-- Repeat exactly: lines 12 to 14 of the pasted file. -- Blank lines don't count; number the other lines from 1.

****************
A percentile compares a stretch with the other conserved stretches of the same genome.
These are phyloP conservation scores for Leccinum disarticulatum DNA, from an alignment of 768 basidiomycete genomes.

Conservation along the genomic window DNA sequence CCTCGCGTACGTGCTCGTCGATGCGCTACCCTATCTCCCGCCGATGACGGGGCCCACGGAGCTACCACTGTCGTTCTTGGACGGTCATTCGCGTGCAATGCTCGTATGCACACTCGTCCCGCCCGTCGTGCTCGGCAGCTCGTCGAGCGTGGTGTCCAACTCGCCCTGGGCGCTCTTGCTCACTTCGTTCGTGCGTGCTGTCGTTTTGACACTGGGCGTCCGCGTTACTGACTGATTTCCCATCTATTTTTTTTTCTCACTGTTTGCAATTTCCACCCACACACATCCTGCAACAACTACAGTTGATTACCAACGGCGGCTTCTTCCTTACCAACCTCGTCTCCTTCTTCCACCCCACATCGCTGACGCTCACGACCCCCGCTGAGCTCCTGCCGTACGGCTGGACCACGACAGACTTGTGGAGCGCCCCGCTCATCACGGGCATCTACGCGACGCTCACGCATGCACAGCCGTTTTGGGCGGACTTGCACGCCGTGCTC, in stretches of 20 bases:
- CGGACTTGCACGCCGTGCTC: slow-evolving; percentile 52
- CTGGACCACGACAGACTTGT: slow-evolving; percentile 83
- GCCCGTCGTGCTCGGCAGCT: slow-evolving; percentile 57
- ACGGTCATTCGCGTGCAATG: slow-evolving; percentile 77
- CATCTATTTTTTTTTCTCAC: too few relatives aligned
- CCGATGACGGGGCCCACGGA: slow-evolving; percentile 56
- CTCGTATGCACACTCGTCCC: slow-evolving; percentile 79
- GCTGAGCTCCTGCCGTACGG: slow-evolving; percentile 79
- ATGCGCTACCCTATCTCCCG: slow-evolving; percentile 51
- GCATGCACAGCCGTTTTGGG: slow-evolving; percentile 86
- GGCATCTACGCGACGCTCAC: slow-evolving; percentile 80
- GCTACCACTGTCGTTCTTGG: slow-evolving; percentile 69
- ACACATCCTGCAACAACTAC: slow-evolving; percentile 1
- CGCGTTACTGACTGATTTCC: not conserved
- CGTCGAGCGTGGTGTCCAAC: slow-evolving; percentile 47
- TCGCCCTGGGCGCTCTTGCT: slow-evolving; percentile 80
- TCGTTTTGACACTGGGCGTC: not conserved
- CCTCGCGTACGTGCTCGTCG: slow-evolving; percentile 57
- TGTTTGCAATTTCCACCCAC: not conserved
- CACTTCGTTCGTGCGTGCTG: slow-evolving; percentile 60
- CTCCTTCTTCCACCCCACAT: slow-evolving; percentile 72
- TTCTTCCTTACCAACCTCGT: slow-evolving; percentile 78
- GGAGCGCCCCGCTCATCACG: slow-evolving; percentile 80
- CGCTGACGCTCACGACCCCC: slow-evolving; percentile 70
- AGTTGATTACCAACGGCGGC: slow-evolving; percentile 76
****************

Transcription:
- ATGCGCTACCCTATCTCCCG: slow-evolving; percentile 51
- GCATGCACAGCCGTTTTGGG: slow-evolving; percentile 86
- GGCATCTACGCGACGCTCAC: slow-evolving; percentile 80